Figure 3
Figure 3

Pre- and post- comparisons at all scales of Tai Chi and control group. (a) Unadjusted p values calculated from t-test. (b) Adjusted p values calculated from linear model adjusting for BI. Abbreviations: BI, intervals of breathing peaks.

There was a trend towards longitudinal increases in breathing intervals (i.e. slower breathing) in the Tai Chi group (5.0 ± 1.87 to 5.53 ± 3.16 seconds), compared to the control group (5.28 ± 1.66 to 4.97 ± 1.61 seconds). However, within- and between-group differences were not statistically significant in any of the models.

In contrast to MSEmod, conventional time domain parameters of HRV did not show any trends when longitudinal comparisons were made between those randomly assigned to Tai Chi versus usual care (Table 3).

Table 3 Longitudinal comparisons in HRV time domain parameters for older adults randomly assigned to 6 months of Tai Chi vs. usual care.

Discussion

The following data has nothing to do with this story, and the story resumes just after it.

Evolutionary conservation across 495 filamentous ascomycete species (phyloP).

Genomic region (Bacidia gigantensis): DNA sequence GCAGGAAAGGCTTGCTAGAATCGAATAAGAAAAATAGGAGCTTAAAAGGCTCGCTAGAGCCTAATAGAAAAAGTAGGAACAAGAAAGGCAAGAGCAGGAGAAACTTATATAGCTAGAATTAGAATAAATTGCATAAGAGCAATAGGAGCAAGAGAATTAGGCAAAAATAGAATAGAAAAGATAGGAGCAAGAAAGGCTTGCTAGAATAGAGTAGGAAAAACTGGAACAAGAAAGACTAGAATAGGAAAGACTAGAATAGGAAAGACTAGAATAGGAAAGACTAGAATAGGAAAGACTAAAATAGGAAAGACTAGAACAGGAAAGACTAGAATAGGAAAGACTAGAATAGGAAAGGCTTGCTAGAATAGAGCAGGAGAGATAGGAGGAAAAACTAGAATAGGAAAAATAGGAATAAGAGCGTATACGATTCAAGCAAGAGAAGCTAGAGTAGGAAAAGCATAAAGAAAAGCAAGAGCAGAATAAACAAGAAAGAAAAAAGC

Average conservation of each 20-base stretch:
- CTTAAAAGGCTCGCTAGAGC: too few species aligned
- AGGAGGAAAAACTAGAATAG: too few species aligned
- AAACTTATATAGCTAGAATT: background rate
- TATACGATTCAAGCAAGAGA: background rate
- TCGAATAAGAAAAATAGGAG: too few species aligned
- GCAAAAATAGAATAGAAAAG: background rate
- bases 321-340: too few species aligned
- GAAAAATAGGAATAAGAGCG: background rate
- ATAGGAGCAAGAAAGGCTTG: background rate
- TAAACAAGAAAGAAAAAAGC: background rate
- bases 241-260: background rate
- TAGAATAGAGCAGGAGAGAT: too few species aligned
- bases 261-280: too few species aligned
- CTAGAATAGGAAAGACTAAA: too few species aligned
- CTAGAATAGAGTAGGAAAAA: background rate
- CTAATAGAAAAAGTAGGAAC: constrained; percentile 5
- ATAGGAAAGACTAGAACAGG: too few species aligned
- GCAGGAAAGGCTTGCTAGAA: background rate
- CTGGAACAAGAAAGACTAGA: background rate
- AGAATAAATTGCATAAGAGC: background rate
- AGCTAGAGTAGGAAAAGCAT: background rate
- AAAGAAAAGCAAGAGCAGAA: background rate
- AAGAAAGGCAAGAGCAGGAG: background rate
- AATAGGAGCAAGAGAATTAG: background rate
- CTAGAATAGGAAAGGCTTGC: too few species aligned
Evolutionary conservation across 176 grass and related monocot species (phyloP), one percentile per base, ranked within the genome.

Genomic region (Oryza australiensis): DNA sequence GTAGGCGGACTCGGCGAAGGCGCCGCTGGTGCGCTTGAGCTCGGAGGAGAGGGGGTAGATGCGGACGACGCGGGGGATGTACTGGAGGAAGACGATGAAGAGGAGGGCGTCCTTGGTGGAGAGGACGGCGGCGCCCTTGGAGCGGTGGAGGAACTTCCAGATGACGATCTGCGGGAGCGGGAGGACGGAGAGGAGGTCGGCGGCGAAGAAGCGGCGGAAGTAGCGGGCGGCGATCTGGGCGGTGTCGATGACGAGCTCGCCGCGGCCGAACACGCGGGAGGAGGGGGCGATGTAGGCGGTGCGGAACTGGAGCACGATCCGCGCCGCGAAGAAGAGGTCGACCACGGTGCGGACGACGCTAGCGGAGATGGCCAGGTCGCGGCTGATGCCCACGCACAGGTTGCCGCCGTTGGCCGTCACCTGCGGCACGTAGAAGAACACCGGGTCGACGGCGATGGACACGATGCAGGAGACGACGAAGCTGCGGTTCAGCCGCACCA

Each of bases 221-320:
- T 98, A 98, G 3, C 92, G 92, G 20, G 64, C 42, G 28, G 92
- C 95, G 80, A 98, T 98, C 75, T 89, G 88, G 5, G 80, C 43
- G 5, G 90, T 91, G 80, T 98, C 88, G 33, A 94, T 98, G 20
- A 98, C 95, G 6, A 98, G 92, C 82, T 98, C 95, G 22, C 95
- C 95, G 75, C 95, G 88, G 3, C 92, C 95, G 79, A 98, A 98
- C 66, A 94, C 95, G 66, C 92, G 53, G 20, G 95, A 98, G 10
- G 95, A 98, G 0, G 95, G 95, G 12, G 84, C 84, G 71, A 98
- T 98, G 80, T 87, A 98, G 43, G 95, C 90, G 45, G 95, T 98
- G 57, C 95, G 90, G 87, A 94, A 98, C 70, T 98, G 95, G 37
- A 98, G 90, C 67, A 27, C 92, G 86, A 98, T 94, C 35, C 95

In our cross-sectional comparisons, we observed that long-term training in TC is associated with higher (i.e., more complex) MSEmod of heart rate dynamics across a wide range of scales. Importantly, statistical differences between TC experts and TC naive controls persisted even when multiple potential confounders were taken into account. In our randomized trial, we observed that a 6-month exposure to Tai Chi resulted in statistically non-significant within-group trends towards increases in MSE at a subset of MSE scales, however, between-group differences in longitudinal changes were not significant. Of note, no differences were found in average heart rate or conventional time domain HRV parameters for either long-term or short-term Tai Chi exposures. Together, these findings add to a growing body of research supporting that Tai Chi can have positive effects on markers and risk factors associated with cardiovascular health43,44. Moreover, along with other recent studies reporting an association of Tai Chi training with enhanced physiological complexity of balance45,46 and gait dynamics42, our findings support the general value of complexity-based indices for informing the impact of Tai Chi on health.